What will the Bank of Japan do next? Commentators, economists and global headlines speculate anxiously, since BOJ Governor Haruhiko Kuroda’s allegedly “huge” December policy reversal.  They focus myopically on the bank’s projections and minuscule moves—seeking clues of its future gyrations, how Japan’s economy and stocks will react and what it means for global investors. It is all heavily overblown. Central banks’ actions are cheap. Their talk is even cheaper.

Originally published in Japanese on Feb. 6, 2023

Forget fickle forecasts

Investors’ central bank obsession abounds from Niigata to New York. The widely held presumption: That central banks—with their armies of PhDs and institutionalized processes—must be wiser than the collective marketplace, with a keen eye for their nation’s economic future and the tools to steer it, as needed.

Hence, conventionality envisions central bank talk as prescriptive and their policy moves as crucial. Wrong! I have long written that central banks are more reactor than causer—economic and market conditions drive their decisions, not the reverse. Why? Widely held economic expectations are pre-priced. And, with scores of similarly trained economists on staff, central bank talk amounts to groupthink—rarely deviating from consensus views.

Central bank jawboning does not prevent surprises and volatility. Instead, they often create chaos when moves vary from prior guidance, raising uncertainty, hitting sentiment and curtailing risk taking. The BOJ’s recent yield-curve control (YCC) shift—and unscheduled bond-buying operations—are one example. Kuroda long dismissed even the possibility of a YCC pivot, resulting in shock with just a teensy reversal. Talking heads described his shift as “dangerous.”

Some compared it to 1989’s BOJ hikes. Bond and currency markets wiggled after Kuroda’s pivot, fearing bigger moves ahead. Everyone makes wrong forecasts, myself included. But central bank projections cement them into policy expectations, so switching gears draws the public’s ire.

This is not new. Recall 2014’s BOJ turnabout, when it injected trillions of yen into Japan’s economy despite previously hyping its resilience and on-track inflation. Or, 2016’s surprise negative interest rate debut—weakening the yen and driving far-flung fears. Some feared more outflows from China’s renminbi, given its then-new valuation formula included a heavy yen weight. Now, BOJ officials deny a YCC exit looms. Maybe. But if officials do not know what they will do next, how can you? Especially since Kuroda’s term ends in April!

The feckless US Fed

The same holds in America, where hot 2022 inflation exposed “forward guidance”—the U.S. Federal Reserve’s telegraphing of upcoming policy moves—as folly. Even before the Ukraine war, U.S. inflation was spiking. The Fed said not to worry, calling it fleeting or “transitory.” It dropped that suddenly in March, fanning the rate hike fears partially behind 2022’s global bear market.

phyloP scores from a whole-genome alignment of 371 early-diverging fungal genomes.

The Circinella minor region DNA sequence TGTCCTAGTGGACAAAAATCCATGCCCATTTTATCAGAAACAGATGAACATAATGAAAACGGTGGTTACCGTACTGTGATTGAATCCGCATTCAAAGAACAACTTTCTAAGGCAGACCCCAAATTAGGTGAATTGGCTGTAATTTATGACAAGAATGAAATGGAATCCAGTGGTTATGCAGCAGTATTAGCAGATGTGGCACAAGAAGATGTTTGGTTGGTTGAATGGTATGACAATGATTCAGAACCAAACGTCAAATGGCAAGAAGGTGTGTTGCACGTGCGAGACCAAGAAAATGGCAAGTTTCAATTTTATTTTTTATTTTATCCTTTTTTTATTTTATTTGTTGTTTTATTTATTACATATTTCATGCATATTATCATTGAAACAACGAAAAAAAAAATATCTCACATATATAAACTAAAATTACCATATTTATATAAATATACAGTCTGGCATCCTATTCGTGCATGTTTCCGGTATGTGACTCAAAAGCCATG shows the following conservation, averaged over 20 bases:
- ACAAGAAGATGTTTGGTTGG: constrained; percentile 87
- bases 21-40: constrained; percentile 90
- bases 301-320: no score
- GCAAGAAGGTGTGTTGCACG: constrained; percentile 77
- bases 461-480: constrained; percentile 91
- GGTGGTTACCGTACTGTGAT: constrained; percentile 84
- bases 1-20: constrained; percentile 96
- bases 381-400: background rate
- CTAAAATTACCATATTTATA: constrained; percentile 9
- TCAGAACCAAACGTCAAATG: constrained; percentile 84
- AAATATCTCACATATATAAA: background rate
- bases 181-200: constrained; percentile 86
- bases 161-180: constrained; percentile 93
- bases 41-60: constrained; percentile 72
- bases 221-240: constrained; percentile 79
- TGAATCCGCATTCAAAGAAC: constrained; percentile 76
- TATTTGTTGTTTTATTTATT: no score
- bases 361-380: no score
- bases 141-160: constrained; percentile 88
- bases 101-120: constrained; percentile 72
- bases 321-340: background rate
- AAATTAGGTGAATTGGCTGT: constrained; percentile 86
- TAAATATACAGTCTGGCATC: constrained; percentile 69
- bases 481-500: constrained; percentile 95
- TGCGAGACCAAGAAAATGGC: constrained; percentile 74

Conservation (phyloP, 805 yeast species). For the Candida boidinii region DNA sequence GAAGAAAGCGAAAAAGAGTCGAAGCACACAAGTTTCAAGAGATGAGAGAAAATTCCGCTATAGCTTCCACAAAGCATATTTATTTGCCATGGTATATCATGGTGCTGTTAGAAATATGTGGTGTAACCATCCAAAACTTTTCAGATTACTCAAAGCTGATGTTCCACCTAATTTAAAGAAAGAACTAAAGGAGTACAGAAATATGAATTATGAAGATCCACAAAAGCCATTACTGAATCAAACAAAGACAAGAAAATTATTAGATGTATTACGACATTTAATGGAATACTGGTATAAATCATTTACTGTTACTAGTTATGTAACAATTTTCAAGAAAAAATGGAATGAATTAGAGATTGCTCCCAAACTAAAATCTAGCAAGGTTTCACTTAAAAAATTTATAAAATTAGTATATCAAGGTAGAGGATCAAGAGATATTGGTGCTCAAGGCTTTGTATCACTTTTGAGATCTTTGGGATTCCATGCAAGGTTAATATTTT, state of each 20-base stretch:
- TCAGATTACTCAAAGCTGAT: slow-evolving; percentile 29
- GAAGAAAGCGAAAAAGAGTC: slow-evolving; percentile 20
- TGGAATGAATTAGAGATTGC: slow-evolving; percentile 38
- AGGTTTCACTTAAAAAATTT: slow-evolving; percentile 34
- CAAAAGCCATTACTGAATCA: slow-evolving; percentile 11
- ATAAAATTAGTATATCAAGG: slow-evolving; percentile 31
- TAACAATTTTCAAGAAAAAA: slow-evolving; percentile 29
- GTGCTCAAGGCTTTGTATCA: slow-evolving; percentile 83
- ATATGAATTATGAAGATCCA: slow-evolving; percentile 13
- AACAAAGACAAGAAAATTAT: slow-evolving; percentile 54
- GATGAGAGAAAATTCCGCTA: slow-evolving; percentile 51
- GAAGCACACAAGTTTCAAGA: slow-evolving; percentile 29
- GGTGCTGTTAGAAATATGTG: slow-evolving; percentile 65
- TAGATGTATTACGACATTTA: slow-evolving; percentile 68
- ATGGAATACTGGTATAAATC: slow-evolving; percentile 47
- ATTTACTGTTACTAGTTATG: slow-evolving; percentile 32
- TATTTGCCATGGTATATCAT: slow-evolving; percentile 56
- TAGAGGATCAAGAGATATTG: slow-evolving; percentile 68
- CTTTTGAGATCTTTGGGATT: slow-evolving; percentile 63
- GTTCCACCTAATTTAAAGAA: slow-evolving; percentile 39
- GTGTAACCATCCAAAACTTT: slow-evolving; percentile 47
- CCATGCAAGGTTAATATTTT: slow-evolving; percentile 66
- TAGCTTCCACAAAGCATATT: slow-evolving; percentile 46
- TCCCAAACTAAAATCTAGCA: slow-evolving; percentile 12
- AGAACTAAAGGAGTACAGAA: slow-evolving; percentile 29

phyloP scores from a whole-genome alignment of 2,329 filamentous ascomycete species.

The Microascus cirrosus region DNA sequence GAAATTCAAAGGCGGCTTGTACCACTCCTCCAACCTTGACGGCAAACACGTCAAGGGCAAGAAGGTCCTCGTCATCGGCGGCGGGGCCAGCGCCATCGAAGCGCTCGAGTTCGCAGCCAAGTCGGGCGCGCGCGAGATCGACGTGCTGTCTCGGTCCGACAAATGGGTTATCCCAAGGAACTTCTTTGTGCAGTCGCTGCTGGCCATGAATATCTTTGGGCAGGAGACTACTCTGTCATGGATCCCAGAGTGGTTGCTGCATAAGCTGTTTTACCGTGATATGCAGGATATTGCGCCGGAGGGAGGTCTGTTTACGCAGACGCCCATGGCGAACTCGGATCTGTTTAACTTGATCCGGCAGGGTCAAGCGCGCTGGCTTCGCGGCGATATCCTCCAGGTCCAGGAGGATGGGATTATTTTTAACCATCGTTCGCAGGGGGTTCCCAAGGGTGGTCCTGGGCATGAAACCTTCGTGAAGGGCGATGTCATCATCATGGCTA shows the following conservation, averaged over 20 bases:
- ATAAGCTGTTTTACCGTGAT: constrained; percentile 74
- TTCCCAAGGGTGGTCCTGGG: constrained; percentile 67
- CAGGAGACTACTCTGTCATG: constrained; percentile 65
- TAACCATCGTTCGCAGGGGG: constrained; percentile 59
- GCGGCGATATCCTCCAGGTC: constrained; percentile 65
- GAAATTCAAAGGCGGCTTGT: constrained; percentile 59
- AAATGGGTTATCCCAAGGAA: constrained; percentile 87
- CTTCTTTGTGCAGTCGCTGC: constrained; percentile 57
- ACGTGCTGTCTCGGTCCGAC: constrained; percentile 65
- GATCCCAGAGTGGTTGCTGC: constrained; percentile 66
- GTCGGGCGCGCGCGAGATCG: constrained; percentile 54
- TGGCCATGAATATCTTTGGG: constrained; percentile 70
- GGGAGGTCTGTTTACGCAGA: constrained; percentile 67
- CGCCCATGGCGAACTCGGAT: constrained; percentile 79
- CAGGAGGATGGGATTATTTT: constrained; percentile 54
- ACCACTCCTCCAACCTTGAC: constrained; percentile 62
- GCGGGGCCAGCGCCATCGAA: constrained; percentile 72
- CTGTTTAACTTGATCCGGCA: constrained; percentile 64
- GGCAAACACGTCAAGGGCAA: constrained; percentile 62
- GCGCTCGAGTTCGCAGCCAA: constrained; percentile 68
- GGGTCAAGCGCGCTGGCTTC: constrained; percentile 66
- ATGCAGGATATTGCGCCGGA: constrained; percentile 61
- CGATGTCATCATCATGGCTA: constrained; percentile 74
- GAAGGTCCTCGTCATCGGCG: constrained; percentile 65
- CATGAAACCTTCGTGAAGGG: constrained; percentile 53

In May, Fed Chair Jerome Powell said officials weren’t even considering 75-basis-point rate hikes. Yet it hiked that much at each of its next four meetings, starting the next month! In July, Powell implied forward guidance itself would end—only for every Fed policymaker to start jabbering again days later.

The Fed now claims it must raise interest rates higher and longer than initially planned to slay inflation, stirring investor hand-wringing. But why believe it?

Actions Aren’t Better Than Words

Regardless, do not central bank actions largely control the global economy? Not really! Yes, Japan’s adherence to negative rates and yield-curve control through 2022 had an outsized effect on 10-year Japanese government bond (JGB) yields. But 9-year yields and 15-year yields were both higher than the 10-year before Kuroda’s shift. Markets pre-priced his big turnabout. That is why, even after Kuroda’s December about-face, 10-year JGB yields “soared” just 0.2 percentage points.

Meanwhile, many see U.S. Fed policy as more globally significant, given the dollar’s dominance and America’s leading interest rates. But 2022’s U.S. rate hikes defy that, seen correctly. Consider: Rate hikes impact growth by raising banks’ short-term funding costs, theoretically cooling lending, and impeding growth. Banks borrow short-term funds to finance longer-term loans.

But, as I discussed on December 17, banks are now flooded with excessive deposits. They get all they want and more at virtually zero cost. Deposits’ share of bank liabilities is historically high. Total deposits are about 35% above pre-COVID levels. Lending is therefore increasingly profitable, so it actually accelerated in 2022 despite 4.25 percentage points of Fed rate hikes.

So lose your central bank fixation. Don’t buy the BOJ’s equivocating. Instead, see falling input costs, improving supply chain functioning and cooling energy prices lowering inflation expectations—which already have global long rates off their highs. That, against a resilient global economy, is rocket fuel for a 2023 market recovery.

Ken Fisher is the Founder and Executive Chairman of Fisher Investments, a $200 billion global investment management firm spanning Asia, North America, Europe, Australasia, and the Middle East. He is the author of 11 books, including four New York Times Bestsellers, and writes customized columns in leading publications in 15 countries. He lives in Dallas, Texas. The views expressed here are his own.